But it all started going a bit wrong from here. I beat the butter to what I considered to be a soft consistency, then added the other ingredients – the result, a sloppy, lumpy mess – not very pretty at all! I whisked some more, and then some more – no change. Then I decided to sieve the mixture to get rid of the lumps of butter floating in the mess. This did work – so I was then just left with a sloppy mess – but no lumps! I added more icing sugar (almost half the required amount extra), kept whisking – all to no avail. My plan to make a pretty cupcake had suffered a major setback. I just drizzled the icing onto the carrot cakes – they did not look great, and after a 20 minute journey in a box they looked even worse. They did taste amazing though – even the crazy icing – very moist and rich. Next time I will beat the butter until softer, and make sure the cream cheese is very chilled, and hopefully I’ll have more success.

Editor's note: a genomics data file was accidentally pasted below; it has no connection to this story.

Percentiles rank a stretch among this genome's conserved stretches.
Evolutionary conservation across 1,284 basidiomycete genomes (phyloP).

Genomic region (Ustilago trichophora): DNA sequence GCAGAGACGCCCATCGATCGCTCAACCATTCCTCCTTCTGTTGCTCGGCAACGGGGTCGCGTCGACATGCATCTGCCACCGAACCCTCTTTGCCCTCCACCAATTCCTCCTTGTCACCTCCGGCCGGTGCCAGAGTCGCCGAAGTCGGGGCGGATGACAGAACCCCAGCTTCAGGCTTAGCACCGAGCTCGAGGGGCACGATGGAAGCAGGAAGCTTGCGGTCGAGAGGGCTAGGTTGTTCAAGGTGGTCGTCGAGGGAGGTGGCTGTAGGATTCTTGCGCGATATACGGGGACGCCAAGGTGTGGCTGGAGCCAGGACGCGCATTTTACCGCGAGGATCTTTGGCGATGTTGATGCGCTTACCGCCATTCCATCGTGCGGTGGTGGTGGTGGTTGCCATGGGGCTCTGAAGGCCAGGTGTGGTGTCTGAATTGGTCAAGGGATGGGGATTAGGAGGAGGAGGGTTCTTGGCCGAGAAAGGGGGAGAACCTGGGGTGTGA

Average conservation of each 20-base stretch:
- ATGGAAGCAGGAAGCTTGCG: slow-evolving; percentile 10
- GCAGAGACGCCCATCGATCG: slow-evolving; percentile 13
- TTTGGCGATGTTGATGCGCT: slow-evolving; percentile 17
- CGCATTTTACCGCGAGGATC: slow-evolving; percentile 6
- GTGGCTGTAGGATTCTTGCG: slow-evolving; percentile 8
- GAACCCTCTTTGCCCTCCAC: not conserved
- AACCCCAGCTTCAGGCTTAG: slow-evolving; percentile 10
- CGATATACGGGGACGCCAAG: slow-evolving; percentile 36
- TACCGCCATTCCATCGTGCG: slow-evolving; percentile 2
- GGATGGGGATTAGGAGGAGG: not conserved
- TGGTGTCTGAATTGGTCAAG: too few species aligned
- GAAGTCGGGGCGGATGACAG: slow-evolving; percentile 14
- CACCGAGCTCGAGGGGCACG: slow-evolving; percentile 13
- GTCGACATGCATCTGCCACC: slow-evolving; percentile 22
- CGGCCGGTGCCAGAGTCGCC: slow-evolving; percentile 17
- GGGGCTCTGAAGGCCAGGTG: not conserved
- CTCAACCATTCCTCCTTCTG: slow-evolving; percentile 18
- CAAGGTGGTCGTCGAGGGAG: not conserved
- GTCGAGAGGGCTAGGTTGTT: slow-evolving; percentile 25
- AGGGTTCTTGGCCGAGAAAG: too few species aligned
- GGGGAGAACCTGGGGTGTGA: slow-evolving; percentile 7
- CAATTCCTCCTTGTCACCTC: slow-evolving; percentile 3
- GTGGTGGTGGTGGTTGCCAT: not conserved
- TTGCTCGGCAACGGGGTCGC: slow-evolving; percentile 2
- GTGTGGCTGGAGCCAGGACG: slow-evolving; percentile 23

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Beetroot and chocolate cupcakes

So I moved onto my next cupcake with a determination to get this one to look great. It was a fabulous recipe to make – again, quite simple as you really just mix the wet ingredients with the dry ingredients – but you will need a food processor to blend the beetroot – I suppose you could finely dice then purée them – but I wouldn’t recommend it! You can find the full ingredients and recipe in the Hummingbird Bakery Cookbook, which surely everyone on the world now has – if not, your next door neighbour probably has.